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Sydney Harbour Foreshore Loop bike route review

Alia Parker's picture
The Sydney Harbour Foreshore Loop bike route starts with a short ferry trip to Balmain East.

There's not a cloud in the sky as Maz and I wheel our bikes onto the Balmain East ferry at Circular Quay. We push them through the old boat and squeeze onto the outside deck so we can look across to the Opera House catching the sun's rays with its luminescent sails. The ferry pulls out from the wharf and spins around, passing one of the mega passenger ships that make a regular appearance in Sydney Harbour these days. Above us the Harbour Bridge looms large. We pass under it and are greeted by the smiling face of Luna Park as the ferry makes a quick stop on the other side of the harbour. The stop at McMahons Point is so close and brief that we don't even notice it and before we know it we're at Balmain. The 10 minute ride feels far too short for the $5.80 it costs per ticket, but it's always a delight to be on the harbour on such a nice day and at least our bikes have travelled for free.

Today we're out and about testing the City of Sydney's suggested Foreshore Loop ride, a 13km joy ride past some iconic harbour scenery. It's one for the tourist or locals like us that don't often treat ourselves to what the harbour has to offer, and it's a ride to take your time on, stop, look about and breathe. To guide us we have the 'Sydney Rides' booklet, found in libraries and bike shops all over Sydney or downloadable here. Strangely, the suggested riding direction is different in this downloadable version, but all else is the same.

The ride begins

We jump on our bikes and start pedalling up the hill. The map says to take the first left without specifying the street name, but the alley is so small we assume it must mean the road at the traffic lights. We make our turn and soon hit a dead end. Maz and I look at each other and groan as we realise the map in my hand is going to need a lot of deciphering, with very few of the streets actually shown on the map accompanied by names. At the same time, we're delighted by the old houses of Balmain and quite enjoy being lost among them. We backtrack and continue up Darling Street. After a few minutes we hit another main road, this one with a bike path sign signalling the way to the city. We take it, but the signs soon disappear and we lose the suggested trail. To save you this hassle, I've entered the bike route into Google Maps and created these trip notes to go with it, street names included!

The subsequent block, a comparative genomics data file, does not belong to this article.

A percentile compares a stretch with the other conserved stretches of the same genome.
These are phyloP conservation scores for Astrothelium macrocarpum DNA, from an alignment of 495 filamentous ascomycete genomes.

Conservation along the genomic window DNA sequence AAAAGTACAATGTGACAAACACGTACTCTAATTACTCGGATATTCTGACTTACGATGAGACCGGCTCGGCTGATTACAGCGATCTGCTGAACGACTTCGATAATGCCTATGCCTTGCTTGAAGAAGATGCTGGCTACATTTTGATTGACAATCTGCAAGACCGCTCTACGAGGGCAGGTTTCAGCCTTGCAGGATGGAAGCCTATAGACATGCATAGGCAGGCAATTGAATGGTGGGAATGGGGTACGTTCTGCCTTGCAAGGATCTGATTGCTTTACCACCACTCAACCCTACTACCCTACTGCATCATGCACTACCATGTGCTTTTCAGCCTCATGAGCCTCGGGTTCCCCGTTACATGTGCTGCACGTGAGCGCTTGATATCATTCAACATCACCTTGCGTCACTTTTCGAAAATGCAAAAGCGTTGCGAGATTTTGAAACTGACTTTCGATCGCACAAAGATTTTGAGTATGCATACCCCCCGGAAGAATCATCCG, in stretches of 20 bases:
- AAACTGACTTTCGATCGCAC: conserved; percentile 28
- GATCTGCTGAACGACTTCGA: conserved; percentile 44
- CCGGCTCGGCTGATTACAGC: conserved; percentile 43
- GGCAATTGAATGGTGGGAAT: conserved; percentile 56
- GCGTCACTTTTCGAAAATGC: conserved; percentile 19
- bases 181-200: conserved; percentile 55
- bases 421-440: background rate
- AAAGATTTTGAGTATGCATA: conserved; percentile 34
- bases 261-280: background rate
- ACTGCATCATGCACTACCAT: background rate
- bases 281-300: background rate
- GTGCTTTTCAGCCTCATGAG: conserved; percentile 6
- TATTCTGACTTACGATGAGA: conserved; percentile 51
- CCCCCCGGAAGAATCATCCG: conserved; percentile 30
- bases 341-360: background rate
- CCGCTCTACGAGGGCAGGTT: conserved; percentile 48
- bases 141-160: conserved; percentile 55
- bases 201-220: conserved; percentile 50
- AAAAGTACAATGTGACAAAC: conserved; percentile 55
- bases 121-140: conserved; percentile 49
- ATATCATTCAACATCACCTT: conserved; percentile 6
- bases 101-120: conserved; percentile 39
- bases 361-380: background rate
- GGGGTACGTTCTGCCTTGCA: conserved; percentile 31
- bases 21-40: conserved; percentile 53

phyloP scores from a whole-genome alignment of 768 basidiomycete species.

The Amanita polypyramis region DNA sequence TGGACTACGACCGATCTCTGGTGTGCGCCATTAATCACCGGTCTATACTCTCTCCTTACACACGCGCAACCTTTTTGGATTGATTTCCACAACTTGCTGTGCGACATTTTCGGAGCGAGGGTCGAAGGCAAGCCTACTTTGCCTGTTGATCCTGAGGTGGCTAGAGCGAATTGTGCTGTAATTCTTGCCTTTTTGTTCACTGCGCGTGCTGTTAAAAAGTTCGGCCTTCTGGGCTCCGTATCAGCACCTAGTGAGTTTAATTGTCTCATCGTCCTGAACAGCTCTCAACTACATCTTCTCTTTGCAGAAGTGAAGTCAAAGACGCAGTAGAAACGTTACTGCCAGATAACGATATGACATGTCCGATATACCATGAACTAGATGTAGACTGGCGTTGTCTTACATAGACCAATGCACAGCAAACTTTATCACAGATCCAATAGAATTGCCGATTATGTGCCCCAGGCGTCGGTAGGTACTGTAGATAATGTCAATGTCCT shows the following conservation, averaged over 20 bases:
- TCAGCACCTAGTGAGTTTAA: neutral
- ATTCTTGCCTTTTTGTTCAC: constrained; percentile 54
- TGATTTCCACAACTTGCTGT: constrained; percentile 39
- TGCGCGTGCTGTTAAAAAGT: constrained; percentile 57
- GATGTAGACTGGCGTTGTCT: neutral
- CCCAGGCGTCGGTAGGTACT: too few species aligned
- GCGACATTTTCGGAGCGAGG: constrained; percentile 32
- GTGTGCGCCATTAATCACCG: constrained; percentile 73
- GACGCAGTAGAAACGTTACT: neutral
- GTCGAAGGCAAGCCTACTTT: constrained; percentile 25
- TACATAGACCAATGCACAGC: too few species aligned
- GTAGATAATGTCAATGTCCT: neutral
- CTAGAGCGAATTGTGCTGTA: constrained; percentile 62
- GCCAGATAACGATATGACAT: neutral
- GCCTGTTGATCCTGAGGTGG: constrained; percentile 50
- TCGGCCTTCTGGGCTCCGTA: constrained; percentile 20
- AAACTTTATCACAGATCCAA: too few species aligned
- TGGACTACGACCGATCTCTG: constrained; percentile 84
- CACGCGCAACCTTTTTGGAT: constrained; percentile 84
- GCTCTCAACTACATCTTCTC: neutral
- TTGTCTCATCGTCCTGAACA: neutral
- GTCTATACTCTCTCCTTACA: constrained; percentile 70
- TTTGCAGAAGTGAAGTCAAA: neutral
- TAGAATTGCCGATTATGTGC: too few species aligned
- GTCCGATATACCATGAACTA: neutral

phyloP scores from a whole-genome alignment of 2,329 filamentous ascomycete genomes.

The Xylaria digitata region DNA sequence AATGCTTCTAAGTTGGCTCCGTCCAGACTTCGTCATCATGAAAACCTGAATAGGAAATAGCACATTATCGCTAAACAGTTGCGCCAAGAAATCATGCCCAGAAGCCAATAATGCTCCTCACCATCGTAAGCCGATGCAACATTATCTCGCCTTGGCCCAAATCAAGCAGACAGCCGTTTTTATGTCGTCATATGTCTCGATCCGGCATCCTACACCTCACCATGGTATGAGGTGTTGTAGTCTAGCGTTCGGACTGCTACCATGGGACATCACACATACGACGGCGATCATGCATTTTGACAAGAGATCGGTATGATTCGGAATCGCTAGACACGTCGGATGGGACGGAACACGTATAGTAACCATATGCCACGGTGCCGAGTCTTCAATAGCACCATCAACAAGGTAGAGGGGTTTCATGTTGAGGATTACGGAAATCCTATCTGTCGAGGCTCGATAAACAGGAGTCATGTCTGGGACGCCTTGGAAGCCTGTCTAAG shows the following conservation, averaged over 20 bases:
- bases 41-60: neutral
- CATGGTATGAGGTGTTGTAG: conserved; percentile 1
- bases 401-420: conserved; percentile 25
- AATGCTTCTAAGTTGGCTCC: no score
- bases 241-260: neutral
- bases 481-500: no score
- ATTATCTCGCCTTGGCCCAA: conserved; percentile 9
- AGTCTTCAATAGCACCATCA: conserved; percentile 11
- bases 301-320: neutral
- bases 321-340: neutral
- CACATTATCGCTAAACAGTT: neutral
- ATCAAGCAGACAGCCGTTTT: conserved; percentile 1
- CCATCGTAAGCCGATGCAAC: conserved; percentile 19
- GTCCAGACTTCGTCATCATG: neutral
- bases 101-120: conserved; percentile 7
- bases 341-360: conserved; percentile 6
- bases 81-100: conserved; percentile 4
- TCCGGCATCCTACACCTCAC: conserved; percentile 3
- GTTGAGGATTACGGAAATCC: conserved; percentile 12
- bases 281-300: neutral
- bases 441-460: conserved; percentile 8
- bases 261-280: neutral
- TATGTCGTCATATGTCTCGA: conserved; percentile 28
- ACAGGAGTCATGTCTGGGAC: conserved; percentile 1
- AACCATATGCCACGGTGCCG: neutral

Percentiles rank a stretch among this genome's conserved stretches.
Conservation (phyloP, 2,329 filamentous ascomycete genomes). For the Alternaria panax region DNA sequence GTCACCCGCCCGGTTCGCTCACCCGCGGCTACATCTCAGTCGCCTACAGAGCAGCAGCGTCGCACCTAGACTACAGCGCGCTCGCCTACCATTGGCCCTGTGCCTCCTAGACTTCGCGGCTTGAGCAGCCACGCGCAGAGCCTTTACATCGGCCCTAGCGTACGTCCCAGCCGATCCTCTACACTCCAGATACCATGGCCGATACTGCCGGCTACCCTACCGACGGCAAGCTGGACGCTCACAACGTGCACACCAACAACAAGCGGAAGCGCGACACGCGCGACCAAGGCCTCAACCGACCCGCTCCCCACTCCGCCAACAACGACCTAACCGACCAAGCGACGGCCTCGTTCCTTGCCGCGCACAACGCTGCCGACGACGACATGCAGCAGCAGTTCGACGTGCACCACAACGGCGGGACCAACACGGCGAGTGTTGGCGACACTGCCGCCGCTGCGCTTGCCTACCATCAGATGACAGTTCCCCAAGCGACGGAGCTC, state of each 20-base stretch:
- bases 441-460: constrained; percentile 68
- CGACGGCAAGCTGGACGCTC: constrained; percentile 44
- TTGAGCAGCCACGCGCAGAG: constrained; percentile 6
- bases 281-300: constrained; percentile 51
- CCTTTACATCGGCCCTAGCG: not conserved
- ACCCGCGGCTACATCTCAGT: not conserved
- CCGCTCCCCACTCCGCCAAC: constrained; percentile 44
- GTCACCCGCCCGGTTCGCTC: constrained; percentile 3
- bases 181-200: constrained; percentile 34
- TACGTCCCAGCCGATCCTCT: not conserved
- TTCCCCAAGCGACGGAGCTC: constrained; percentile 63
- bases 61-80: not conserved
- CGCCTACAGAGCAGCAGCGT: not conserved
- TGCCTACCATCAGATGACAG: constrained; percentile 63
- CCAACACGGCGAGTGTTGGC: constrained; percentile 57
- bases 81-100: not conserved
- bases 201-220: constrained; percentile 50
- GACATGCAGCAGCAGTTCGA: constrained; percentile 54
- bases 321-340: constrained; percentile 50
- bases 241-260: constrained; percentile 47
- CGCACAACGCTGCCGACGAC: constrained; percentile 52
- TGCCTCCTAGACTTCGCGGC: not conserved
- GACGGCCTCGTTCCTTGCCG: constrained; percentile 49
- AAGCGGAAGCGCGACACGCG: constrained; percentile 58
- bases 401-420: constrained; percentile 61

We're soon back on the path at the busy corner of Roberts Street and Victoria Road. Not the most serene part of the ride, but it will get better as we near the foreshore. We follow the bike path, wheeling our bikes over some concrete obstruction, and make our way around the bend. We need to go over a footbridge, but don't take the first one you pass on your left; that goes out to Homebush. And don't take the one that says to 'City and Pyrmont', because that will take you over the Anzac Bridge (which is great to ride on, but not part of this suggested route). We take the unmarked one over Victoria Road and wind our way down to The Crescent.